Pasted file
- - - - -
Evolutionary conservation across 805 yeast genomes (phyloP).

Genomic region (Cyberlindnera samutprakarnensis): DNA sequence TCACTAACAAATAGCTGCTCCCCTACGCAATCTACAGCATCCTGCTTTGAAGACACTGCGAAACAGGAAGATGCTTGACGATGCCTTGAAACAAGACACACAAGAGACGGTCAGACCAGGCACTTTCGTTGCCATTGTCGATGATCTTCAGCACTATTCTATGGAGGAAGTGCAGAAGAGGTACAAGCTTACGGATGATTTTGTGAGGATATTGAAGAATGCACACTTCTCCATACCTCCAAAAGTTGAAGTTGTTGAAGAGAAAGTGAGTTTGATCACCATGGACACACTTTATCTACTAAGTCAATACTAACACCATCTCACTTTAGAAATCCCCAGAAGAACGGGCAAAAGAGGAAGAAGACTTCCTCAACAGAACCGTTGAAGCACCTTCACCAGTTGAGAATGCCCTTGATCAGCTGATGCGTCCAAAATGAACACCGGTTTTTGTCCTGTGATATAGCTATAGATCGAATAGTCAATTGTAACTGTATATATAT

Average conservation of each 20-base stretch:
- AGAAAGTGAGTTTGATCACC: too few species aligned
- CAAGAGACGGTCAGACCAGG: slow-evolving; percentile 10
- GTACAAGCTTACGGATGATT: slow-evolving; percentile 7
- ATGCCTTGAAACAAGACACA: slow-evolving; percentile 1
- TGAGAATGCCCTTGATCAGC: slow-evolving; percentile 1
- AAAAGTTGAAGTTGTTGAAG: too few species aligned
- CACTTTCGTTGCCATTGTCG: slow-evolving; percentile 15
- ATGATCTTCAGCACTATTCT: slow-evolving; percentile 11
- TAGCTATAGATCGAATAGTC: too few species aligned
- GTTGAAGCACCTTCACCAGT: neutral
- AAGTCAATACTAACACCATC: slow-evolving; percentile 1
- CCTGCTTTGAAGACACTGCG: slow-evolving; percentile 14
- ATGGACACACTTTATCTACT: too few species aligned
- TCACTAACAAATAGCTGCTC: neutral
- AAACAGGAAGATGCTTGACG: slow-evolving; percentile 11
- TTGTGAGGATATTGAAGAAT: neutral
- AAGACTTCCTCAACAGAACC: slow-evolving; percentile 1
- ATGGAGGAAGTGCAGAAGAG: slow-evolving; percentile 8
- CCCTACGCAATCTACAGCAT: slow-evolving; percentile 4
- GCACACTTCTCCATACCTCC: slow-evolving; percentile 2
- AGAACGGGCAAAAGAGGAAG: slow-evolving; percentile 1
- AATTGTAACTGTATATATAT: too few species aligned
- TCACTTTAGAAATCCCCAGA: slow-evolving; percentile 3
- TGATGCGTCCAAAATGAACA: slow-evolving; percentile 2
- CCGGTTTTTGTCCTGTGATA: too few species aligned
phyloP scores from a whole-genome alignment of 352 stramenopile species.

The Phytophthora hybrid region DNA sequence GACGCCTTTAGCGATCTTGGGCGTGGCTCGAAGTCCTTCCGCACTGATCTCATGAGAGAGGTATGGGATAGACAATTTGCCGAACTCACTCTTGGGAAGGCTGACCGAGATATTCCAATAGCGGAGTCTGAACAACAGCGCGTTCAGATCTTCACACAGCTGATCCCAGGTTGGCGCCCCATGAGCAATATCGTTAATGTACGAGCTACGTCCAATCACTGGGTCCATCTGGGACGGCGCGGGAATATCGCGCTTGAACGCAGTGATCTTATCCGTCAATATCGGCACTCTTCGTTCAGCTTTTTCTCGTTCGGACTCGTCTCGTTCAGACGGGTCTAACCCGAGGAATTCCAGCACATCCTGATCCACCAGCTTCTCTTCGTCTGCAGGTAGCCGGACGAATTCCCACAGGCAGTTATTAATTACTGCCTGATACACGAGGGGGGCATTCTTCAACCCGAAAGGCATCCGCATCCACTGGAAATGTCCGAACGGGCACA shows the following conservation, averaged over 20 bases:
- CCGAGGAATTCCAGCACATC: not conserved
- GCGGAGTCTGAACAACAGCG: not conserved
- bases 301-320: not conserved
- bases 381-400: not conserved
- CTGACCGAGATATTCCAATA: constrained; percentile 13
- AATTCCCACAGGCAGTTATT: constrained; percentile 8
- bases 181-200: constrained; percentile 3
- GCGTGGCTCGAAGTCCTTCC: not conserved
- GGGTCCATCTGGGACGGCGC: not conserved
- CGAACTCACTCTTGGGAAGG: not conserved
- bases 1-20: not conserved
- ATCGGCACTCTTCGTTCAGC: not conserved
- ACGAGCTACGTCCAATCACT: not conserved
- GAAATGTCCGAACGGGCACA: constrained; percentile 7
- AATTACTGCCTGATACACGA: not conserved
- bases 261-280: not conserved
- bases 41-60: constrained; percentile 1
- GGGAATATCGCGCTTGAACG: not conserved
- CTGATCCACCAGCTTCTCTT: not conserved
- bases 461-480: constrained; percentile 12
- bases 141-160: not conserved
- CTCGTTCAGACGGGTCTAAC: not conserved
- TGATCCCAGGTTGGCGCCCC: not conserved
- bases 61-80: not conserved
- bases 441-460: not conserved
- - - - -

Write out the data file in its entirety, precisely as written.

Evolutionary conservation across 805 yeast genomes (phyloP).

Genomic region (Cyberlindnera samutprakarnensis): DNA sequence TCACTAACAAATAGCTGCTCCCCTACGCAATCTACAGCATCCTGCTTTGAAGACACTGCGAAACAGGAAGATGCTTGACGATGCCTTGAAACAAGACACACAAGAGACGGTCAGACCAGGCACTTTCGTTGCCATTGTCGATGATCTTCAGCACTATTCTATGGAGGAAGTGCAGAAGAGGTACAAGCTTACGGATGATTTTGTGAGGATATTGAAGAATGCACACTTCTCCATACCTCCAAAAGTTGAAGTTGTTGAAGAGAAAGTGAGTTTGATCACCATGGACACACTTTATCTACTAAGTCAATACTAACACCATCTCACTTTAGAAATCCCCAGAAGAACGGGCAAAAGAGGAAGAAGACTTCCTCAACAGAACCGTTGAAGCACCTTCACCAGTTGAGAATGCCCTTGATCAGCTGATGCGTCCAAAATGAACACCGGTTTTTGTCCTGTGATATAGCTATAGATCGAATAGTCAATTGTAACTGTATATATAT

Average conservation of each 20-base stretch:
- AGAAAGTGAGTTTGATCACC: too few species aligned
- CAAGAGACGGTCAGACCAGG: slow-evolving; percentile 10
- GTACAAGCTTACGGATGATT: slow-evolving; percentile 7
- ATGCCTTGAAACAAGACACA: slow-evolving; percentile 1
- TGAGAATGCCCTTGATCAGC: slow-evolving; percentile 1
- AAAAGTTGAAGTTGTTGAAG: too few species aligned
- CACTTTCGTTGCCATTGTCG: slow-evolving; percentile 15
- ATGATCTTCAGCACTATTCT: slow-evolving; percentile 11
- TAGCTATAGATCGAATAGTC: too few species aligned
- GTTGAAGCACCTTCACCAGT: neutral
- AAGTCAATACTAACACCATC: slow-evolving; percentile 1
- CCTGCTTTGAAGACACTGCG: slow-evolving; percentile 14
- ATGGACACACTTTATCTACT: too few species aligned
- TCACTAACAAATAGCTGCTC: neutral
- AAACAGGAAGATGCTTGACG: slow-evolving; percentile 11
- TTGTGAGGATATTGAAGAAT: neutral
- AAGACTTCCTCAACAGAACC: slow-evolving; percentile 1
- ATGGAGGAAGTGCAGAAGAG: slow-evolving; percentile 8
- CCCTACGCAATCTACAGCAT: slow-evolving; percentile 4
- GCACACTTCTCCATACCTCC: slow-evolving; percentile 2
- AGAACGGGCAAAAGAGGAAG: slow-evolving; percentile 1
- AATTGTAACTGTATATATAT: too few species aligned
- TCACTTTAGAAATCCCCAGA: slow-evolving; percentile 3
- TGATGCGTCCAAAATGAACA: slow-evolving; percentile 2
- CCGGTTTTTGTCCTGTGATA: too few species aligned
phyloP scores from a whole-genome alignment of 352 stramenopile species.

The Phytophthora hybrid region DNA sequence GACGCCTTTAGCGATCTTGGGCGTGGCTCGAAGTCCTTCCGCACTGATCTCATGAGAGAGGTATGGGATAGACAATTTGCCGAACTCACTCTTGGGAAGGCTGACCGAGATATTCCAATAGCGGAGTCTGAACAACAGCGCGTTCAGATCTTCACACAGCTGATCCCAGGTTGGCGCCCCATGAGCAATATCGTTAATGTACGAGCTACGTCCAATCACTGGGTCCATCTGGGACGGCGCGGGAATATCGCGCTTGAACGCAGTGATCTTATCCGTCAATATCGGCACTCTTCGTTCAGCTTTTTCTCGTTCGGACTCGTCTCGTTCAGACGGGTCTAACCCGAGGAATTCCAGCACATCCTGATCCACCAGCTTCTCTTCGTCTGCAGGTAGCCGGACGAATTCCCACAGGCAGTTATTAATTACTGCCTGATACACGAGGGGGGCATTCTTCAACCCGAAAGGCATCCGCATCCACTGGAAATGTCCGAACGGGCACA shows the following conservation, averaged over 20 bases:
- CCGAGGAATTCCAGCACATC: not conserved
- GCGGAGTCTGAACAACAGCG: not conserved
- bases 301-320: not conserved
- bases 381-400: not conserved
- CTGACCGAGATATTCCAATA: constrained; percentile 13
- AATTCCCACAGGCAGTTATT: constrained; percentile 8
- bases 181-200: constrained; percentile 3
- GCGTGGCTCGAAGTCCTTCC: not conserved
- GGGTCCATCTGGGACGGCGC: not conserved
- CGAACTCACTCTTGGGAAGG: not conserved
- bases 1-20: not conserved
- ATCGGCACTCTTCGTTCAGC: not conserved
- ACGAGCTACGTCCAATCACT: not conserved
- GAAATGTCCGAACGGGCACA: constrained; percentile 7
- AATTACTGCCTGATACACGA: not conserved
- bases 261-280: not conserved
- bases 41-60: constrained; percentile 1
- GGGAATATCGCGCTTGAACG: not conserved
- CTGATCCACCAGCTTCTCTT: not conserved
- bases 461-480: constrained; percentile 12
- bases 141-160: not conserved
- CTCGTTCAGACGGGTCTAAC: not conserved
- TGATCCCAGGTTGGCGCCCC: not conserved
- bases 61-80: not conserved
- bases 441-460: not conserved